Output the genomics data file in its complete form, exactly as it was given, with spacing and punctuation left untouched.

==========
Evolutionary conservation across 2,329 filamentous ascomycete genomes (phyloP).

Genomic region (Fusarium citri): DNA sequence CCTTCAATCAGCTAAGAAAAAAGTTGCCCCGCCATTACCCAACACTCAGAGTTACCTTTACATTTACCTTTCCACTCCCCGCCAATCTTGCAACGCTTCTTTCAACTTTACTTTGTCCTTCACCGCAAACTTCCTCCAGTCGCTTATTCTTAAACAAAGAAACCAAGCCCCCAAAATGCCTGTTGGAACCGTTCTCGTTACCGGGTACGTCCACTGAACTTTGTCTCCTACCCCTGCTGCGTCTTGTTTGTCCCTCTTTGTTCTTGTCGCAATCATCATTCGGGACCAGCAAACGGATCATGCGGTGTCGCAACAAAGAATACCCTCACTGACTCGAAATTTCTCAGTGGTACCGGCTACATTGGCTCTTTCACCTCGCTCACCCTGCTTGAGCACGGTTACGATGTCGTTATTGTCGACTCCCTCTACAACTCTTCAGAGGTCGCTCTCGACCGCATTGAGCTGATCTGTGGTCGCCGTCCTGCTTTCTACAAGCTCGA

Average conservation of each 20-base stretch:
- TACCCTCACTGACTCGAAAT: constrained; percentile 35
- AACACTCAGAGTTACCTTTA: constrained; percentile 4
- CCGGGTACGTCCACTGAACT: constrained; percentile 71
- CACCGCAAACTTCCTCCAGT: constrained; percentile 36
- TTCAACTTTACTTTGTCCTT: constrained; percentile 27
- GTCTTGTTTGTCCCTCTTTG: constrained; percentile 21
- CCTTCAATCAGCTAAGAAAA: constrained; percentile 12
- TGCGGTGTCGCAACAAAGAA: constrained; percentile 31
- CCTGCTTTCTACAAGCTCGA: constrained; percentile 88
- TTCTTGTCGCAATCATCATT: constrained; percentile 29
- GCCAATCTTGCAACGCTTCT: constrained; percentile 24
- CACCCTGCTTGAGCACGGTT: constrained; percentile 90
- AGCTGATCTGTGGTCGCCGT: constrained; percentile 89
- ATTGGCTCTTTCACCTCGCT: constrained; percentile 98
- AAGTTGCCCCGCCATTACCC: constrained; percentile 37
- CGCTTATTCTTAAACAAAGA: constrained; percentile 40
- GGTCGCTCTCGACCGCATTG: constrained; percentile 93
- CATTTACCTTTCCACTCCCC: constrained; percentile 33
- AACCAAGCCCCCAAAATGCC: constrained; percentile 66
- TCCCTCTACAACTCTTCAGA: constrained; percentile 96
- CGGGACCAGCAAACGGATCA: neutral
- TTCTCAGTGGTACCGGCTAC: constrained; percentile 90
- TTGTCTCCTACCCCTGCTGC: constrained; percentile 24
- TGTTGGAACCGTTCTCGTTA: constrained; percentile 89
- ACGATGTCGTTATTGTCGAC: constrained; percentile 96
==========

Evolutionary conservation across 2,329 filamentous ascomycete genomes (phyloP).

Genomic region (Fusarium citri): DNA sequence CCTTCAATCAGCTAAGAAAAAAGTTGCCCCGCCATTACCCAACACTCAGAGTTACCTTTACATTTACCTTTCCACTCCCCGCCAATCTTGCAACGCTTCTTTCAACTTTACTTTGTCCTTCACCGCAAACTTCCTCCAGTCGCTTATTCTTAAACAAAGAAACCAAGCCCCCAAAATGCCTGTTGGAACCGTTCTCGTTACCGGGTACGTCCACTGAACTTTGTCTCCTACCCCTGCTGCGTCTTGTTTGTCCCTCTTTGTTCTTGTCGCAATCATCATTCGGGACCAGCAAACGGATCATGCGGTGTCGCAACAAAGAATACCCTCACTGACTCGAAATTTCTCAGTGGTACCGGCTACATTGGCTCTTTCACCTCGCTCACCCTGCTTGAGCACGGTTACGATGTCGTTATTGTCGACTCCCTCTACAACTCTTCAGAGGTCGCTCTCGACCGCATTGAGCTGATCTGTGGTCGCCGTCCTGCTTTCTACAAGCTCGA

Average conservation of each 20-base stretch:
- TACCCTCACTGACTCGAAAT: constrained; percentile 35
- AACACTCAGAGTTACCTTTA: constrained; percentile 4
- CCGGGTACGTCCACTGAACT: constrained; percentile 71
- CACCGCAAACTTCCTCCAGT: constrained; percentile 36
- TTCAACTTTACTTTGTCCTT: constrained; percentile 27
- GTCTTGTTTGTCCCTCTTTG: constrained; percentile 21
- CCTTCAATCAGCTAAGAAAA: constrained; percentile 12
- TGCGGTGTCGCAACAAAGAA: constrained; percentile 31
- CCTGCTTTCTACAAGCTCGA: constrained; percentile 88
- TTCTTGTCGCAATCATCATT: constrained; percentile 29
- GCCAATCTTGCAACGCTTCT: constrained; percentile 24
- CACCCTGCTTGAGCACGGTT: constrained; percentile 90
- AGCTGATCTGTGGTCGCCGT: constrained; percentile 89
- ATTGGCTCTTTCACCTCGCT: constrained; percentile 98
- AAGTTGCCCCGCCATTACCC: constrained; percentile 37
- CGCTTATTCTTAAACAAAGA: constrained; percentile 40
- GGTCGCTCTCGACCGCATTG: constrained; percentile 93
- CATTTACCTTTCCACTCCCC: constrained; percentile 33
- AACCAAGCCCCCAAAATGCC: constrained; percentile 66
- TCCCTCTACAACTCTTCAGA: constrained; percentile 96
- CGGGACCAGCAAACGGATCA: neutral
- TTCTCAGTGGTACCGGCTAC: constrained; percentile 90
- TTGTCTCCTACCCCTGCTGC: constrained; percentile 24
- TGTTGGAACCGTTCTCGTTA: constrained; percentile 89
- ACGATGTCGTTATTGTCGAC: constrained; percentile 96